Yet another feature of the present invention is to provide a method of monitoring load handling equipment stability by monitoring at least a component of the equipment weight load at an equipment support.
Other aspects, features and considerations of the present invention in part will be obvious and in part will be pointed out hereinafter.
With these ends in view, the invention finds embodiment in certain combinations of elements, arrangements of parts and series of steps by which the aforesaid aspects, features and considerations and certain other aspects, features and considerations will be attained, all with reference to the accompanying drawings and the scope of which will be more particularly pointed out and indicated in the appended claims.
In the accompanying drawings in which are shown one of the various possible exemplary embodiments of the invention,
FIG. 1 is a front elevational view of a counterbalanced lift truck carrying a load on a fully elevated mast assembly, with the lift truck having a stabilization system constructed in accordance with and embodying the invention;
FIG. 2 is a schematized top plan footprint of the truck illustrated in FIG. 1 showing a rear steer wheel and a pair of front drive wheels and showing wheel contact with a support surface, a load center of gravity and the truck center of gravity;
FIG. 3 is a partially exploded isometric view of the lift truck, with portions deleted for clarity and further portions broken away and illustrating a rear steer wheel having a spindle with an axis normal to the support surface, a support tube which carries the spindle and a transducer for monitoring the axial, i.e. normal load on the steer wheel;
FIG. 4 is an enlarged scale transverse sectional view through the spindle, the support tube, the transducer and related structure of the lift truck;
FIG. 5 is an enlarged scale fragmentary sectional view through the spindle and tube assembly and more clearly illustrating a tapered roller bearing, a pair of bearing races and the transducer;
FIG. 6 is a schematized top plan footprint of an alternate lift truck having a pair of rear steer wheels and a pair of front drive wheels;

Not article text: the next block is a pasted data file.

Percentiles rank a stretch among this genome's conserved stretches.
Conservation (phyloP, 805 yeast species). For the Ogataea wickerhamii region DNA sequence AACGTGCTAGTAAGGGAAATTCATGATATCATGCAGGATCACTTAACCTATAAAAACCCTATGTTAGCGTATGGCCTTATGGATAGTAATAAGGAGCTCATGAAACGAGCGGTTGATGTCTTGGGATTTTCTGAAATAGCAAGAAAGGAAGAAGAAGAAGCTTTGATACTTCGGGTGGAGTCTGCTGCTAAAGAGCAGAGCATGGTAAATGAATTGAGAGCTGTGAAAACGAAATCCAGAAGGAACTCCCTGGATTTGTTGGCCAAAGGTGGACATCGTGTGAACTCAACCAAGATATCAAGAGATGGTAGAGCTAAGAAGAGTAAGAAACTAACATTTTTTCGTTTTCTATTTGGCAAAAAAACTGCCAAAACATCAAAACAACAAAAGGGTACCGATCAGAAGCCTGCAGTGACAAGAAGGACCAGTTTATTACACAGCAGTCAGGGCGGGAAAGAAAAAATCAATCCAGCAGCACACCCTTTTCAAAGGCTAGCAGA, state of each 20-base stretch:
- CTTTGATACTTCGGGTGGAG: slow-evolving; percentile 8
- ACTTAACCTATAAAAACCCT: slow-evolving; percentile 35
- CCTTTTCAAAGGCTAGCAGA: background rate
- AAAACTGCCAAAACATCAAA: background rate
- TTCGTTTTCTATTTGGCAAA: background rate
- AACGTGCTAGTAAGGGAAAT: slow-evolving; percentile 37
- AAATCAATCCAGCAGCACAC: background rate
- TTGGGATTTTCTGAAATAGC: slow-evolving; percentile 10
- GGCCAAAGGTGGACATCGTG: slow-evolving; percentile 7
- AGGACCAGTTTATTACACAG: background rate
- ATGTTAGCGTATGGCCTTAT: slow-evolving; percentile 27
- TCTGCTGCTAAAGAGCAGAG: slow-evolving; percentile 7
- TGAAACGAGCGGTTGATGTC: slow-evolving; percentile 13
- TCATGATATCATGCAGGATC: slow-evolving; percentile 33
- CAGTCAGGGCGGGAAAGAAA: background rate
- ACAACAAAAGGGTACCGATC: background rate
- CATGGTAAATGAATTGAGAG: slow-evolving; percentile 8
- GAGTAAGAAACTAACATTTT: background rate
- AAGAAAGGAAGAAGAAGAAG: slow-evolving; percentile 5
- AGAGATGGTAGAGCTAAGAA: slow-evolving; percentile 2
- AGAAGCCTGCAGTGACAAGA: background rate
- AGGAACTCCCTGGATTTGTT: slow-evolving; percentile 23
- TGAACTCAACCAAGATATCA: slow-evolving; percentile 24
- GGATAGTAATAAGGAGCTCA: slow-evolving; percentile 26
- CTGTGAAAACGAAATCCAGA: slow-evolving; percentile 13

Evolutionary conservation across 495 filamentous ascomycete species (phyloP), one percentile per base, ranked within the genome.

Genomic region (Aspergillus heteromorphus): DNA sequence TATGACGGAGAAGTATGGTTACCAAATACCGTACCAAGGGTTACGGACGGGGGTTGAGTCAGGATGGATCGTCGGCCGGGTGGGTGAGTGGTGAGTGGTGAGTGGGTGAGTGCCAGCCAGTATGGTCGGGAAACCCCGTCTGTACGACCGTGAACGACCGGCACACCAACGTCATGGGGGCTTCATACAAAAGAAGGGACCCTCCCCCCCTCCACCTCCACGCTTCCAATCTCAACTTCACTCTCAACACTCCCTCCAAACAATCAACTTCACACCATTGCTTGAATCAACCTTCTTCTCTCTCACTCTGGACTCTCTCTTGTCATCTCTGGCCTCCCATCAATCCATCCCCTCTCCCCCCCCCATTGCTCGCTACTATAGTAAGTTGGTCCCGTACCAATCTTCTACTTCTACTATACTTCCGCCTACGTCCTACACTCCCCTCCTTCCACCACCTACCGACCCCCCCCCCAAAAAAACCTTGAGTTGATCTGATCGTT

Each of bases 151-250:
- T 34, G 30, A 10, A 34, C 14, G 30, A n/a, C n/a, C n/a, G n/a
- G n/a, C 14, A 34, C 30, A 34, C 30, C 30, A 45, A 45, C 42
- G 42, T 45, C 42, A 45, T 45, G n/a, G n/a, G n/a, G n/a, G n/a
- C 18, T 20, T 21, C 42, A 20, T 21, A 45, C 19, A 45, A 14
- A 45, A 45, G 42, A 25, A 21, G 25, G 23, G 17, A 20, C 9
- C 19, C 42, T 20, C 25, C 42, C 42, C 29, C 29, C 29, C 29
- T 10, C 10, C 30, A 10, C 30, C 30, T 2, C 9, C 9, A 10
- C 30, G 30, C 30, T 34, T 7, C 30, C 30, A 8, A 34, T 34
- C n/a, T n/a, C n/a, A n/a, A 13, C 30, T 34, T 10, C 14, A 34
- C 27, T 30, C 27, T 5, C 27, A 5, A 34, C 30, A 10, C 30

FIG. 7 is a schematized block diagram of a processor implementation of the stabilization system;
FIG. 8 is a schematized flow chart showing a typical processor routine for stabilization monitoring and implementation of corrective measures upon detection of an approaching tip over condition; and
FIG. 9 is a schematized block diagram of an alternate implementation of the stabilization system.
Referring now in detail to the drawings, the reference numeral 10 denotes generally a counterbalanced lift truck including a stabilization system constructed in accordance with and embodying the invention. The counterbalanced lift truck 10 includes a truck body 12 having a stand up operator station 14. The lift truck 10 is depicted as an electric truck. Accordingly, the body 12 also includes a battery compartment 16.
A mast such as a triplex mast assembly 18 is mounted to a front end of the truck 10. Fixed to a pair of inner rails of the mast assembly 18 is a load engaging carriage 20 having a pair of forks 22 which carry a load 24, depicted schematically in FIG. 1. The carriage may also include a side shifting mechanism or other accessories such as a rotator, a push/pull, a carton clamp, a bale clamp, etc.
The load is illustrated, in exemplary manner, as having a load center of gravity 26. A pair of tilt cylinders 28 interconnect the truck body 12 and the mast assembly 18 to tilt the mast assembly for the purpose of engaging and maneuvering loads.
The lift truck 10 includes a pair of forward drive wheels, i.e. a right drive wheel 30 and a left drive wheel 32, illustrated in FIG. 2. The drive wheels 30, 32 rotate about a common transverse axis 33 which may be coincident with the tilt axis of the mast assembly 18. Each drive wheel is engaged by a traction motor (not shown).
The truck 10, with its load 24, is supported above a support surface 36 by the right and left drive wheels 30, 32 as well as a rear steer wheel 34.